The silver lining to Sanjay Dutt’s never-ending parole
Since the beginning of Sanjay Dutt’s sentence last year, for every two days he has spent inside jail, he has spent one at home. There was puzzlement when he got out in October citing a hand injury, barely four months after his incarceration. There was mild annoyance when he immediately got an extension. There was astonishment when he got parole for a month in December. This time, the stated reason was his wife Manyata’s illness. There was real anger when the parole was extended by a month. And now that he has got permission to remain home for one more month, there is outrage. On 25 February, the High Court asked the state government to explain all this. Earlier the Centre had demanded a report on Dutt getting repeated extensions.
If this alleged manipulation of the system makes one seethe with anger, then there are two ways to deal with it. One is fatalism, because after all what is new in it? In 2001, a Kerala politician, R Balakrishna Pillai, got four paroles in the first five months of his one-year sentence for a corruption case. He was finally released having been only 69 days inside jail. Pillai’s party is a key constituent of the ruling alliance in the state. In Maharashtra, a former minister named Suresh Jain, who was denied bail by the court two years ago in a housing scam, has been shuttling between hospitals, though a television sting showed him to be quite hale and hearty. Anna Hazare, who has had a running battle with Jain for many years now, said the politician was getting five-star treatment.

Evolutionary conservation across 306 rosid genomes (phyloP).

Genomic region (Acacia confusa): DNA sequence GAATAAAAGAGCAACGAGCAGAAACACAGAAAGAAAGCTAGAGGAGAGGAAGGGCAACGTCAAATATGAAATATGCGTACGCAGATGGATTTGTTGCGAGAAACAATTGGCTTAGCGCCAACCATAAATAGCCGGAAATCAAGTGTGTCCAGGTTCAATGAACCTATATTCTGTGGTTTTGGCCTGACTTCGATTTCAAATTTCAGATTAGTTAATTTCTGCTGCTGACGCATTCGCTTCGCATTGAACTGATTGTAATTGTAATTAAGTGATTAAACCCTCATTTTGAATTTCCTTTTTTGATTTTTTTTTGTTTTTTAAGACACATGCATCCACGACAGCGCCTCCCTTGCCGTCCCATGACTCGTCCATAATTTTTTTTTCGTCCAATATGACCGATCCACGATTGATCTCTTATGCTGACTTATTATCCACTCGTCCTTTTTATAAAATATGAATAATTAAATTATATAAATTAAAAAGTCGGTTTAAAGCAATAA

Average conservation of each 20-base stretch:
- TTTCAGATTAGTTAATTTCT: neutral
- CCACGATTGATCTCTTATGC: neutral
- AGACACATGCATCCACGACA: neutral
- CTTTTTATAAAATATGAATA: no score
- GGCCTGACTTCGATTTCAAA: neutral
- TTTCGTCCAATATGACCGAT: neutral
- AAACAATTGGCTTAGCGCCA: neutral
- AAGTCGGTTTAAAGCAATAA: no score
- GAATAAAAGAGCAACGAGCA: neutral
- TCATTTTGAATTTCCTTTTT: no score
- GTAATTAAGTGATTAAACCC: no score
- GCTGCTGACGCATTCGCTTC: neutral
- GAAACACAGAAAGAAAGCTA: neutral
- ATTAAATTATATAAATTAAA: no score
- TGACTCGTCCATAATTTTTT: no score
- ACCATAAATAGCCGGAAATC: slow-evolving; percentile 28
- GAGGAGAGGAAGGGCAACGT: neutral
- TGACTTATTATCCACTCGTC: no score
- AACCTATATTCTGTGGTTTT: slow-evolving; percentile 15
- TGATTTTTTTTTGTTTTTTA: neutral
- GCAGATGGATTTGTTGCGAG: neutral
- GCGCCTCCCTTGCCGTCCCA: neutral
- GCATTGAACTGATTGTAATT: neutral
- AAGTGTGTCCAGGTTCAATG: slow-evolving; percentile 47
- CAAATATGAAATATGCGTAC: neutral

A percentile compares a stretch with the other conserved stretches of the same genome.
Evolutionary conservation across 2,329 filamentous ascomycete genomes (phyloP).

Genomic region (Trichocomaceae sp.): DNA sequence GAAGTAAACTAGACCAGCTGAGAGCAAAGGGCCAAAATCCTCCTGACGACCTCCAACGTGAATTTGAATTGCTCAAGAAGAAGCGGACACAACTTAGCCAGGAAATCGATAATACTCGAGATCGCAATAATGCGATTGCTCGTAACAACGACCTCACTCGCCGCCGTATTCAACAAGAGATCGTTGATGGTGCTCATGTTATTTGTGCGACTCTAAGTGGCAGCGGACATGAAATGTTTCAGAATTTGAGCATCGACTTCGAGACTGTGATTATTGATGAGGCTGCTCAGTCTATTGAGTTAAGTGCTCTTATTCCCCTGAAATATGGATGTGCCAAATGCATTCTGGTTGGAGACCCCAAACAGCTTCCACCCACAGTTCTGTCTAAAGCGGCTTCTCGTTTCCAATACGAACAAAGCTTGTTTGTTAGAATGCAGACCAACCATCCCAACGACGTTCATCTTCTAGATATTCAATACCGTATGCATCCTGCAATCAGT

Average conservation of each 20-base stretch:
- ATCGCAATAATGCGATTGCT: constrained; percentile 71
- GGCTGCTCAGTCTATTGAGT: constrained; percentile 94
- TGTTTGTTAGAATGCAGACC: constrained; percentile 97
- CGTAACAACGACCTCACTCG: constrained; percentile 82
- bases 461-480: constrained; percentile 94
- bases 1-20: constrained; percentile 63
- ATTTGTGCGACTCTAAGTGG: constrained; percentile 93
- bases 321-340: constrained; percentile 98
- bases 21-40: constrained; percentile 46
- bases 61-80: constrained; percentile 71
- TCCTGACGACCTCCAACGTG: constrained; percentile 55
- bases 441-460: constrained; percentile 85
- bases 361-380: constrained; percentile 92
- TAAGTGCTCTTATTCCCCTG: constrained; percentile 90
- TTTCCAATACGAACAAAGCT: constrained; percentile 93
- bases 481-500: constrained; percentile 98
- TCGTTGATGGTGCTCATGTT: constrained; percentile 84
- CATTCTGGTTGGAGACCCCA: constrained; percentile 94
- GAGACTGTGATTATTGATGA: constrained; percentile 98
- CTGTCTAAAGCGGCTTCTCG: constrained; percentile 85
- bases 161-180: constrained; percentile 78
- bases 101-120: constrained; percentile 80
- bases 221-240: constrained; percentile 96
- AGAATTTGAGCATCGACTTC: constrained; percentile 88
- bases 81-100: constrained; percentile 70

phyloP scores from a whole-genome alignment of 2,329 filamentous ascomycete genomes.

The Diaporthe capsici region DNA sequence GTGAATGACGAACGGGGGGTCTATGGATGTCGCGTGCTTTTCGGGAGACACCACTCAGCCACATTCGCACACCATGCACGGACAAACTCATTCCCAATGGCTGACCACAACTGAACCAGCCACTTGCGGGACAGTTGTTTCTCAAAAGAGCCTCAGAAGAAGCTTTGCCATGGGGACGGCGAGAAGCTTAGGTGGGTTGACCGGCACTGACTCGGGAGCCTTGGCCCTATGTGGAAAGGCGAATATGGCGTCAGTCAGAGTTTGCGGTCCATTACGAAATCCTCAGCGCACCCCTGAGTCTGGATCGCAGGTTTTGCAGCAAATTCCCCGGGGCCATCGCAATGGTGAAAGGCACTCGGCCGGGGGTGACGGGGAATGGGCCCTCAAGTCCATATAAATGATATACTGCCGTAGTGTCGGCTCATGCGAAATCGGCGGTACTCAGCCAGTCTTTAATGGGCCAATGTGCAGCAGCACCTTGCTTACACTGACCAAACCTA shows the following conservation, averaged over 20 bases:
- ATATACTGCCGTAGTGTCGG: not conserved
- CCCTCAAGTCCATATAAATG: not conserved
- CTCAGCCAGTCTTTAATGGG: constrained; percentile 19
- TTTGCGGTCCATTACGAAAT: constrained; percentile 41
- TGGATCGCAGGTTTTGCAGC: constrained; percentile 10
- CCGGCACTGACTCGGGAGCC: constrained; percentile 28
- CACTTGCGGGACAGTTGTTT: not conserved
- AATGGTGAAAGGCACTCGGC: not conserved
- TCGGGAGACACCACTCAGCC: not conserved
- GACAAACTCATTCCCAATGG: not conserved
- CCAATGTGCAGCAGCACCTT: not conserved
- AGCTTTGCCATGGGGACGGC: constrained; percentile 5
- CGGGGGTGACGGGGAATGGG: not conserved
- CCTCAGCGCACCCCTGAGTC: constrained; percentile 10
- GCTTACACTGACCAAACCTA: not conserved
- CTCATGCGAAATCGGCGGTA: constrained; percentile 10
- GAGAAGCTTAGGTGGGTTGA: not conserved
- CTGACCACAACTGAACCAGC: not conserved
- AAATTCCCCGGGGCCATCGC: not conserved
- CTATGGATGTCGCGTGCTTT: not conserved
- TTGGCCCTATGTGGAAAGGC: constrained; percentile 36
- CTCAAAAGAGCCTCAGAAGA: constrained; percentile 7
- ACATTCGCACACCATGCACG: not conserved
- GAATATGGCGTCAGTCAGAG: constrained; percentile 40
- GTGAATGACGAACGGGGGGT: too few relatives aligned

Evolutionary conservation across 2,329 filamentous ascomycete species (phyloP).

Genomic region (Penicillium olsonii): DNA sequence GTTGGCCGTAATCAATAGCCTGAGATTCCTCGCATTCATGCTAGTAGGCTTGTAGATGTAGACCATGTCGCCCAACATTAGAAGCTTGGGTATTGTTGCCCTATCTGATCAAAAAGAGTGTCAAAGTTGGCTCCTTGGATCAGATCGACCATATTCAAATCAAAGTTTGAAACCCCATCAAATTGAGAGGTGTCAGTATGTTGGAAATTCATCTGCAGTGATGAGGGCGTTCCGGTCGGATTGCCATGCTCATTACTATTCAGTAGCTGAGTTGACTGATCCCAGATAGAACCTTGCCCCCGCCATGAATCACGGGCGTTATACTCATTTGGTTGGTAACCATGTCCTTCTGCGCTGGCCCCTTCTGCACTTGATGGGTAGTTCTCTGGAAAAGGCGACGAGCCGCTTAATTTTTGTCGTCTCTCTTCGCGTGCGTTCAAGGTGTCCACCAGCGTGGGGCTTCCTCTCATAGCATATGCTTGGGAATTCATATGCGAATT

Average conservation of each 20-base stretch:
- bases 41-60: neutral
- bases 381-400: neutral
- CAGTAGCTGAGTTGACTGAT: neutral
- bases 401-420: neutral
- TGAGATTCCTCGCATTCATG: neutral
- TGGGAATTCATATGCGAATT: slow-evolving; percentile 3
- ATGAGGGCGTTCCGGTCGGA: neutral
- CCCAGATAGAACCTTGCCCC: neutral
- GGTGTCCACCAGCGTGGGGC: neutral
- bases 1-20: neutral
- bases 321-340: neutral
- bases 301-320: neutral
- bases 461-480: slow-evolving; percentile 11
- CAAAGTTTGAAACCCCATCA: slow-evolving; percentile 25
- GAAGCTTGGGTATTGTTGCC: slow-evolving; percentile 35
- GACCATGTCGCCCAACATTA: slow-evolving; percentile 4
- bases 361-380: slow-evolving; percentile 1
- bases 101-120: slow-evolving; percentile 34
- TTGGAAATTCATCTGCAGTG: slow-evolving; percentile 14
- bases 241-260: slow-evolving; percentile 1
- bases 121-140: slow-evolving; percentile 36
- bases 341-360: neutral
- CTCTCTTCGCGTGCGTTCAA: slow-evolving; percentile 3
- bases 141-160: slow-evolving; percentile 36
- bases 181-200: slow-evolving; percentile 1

It comes as no surprise to anyone that this is how the system is in this country and if you get upset about it, all it does is get your blood pressure up. But when it comes to Dutt following in such yeomen footsteps, there is a silver lining. Politicians are expected to be devious and manipulative; film actors are thought to be noble souls. The country considers politicians an evil one must live with; superstars are loved and respected. When someone like Dutt abuses the system, it jolts people into recognising how completely flexible ideas like justice and equality have become.
It is not a happy coincidence that Zaibunnisa Kazi, a septuagenarian widow who was sentenced in the same case as Dutt, should have her parole denied at first, then have it approved soon after the uproar over Dutt. They used her parole to show that there was no special treatment for Dutt, but it was a tactic so clumsy in execution that it only highlighted Dutt’s treatment. The High Court is now questioning the discretionary powers the state has in giving one person parole and denying it to others. In abusing the system, Dutt might just have come to the aid of many prisoners who are denied parole because they don’t have the resources to push their case.
In a country where few good changes happen unless forced, reform is often the result of system abuse becoming so shameless that it is impossible to ignore. Case in point: the 2G Scam, where even the pretence of a due process was thrown to the winds. It fuelled the Anna Hazare movement and now we have a Lokpal Bill, for whatever it is worth. The Dutt case might not have such a seminal outcome, but in the long term, it might still do some good.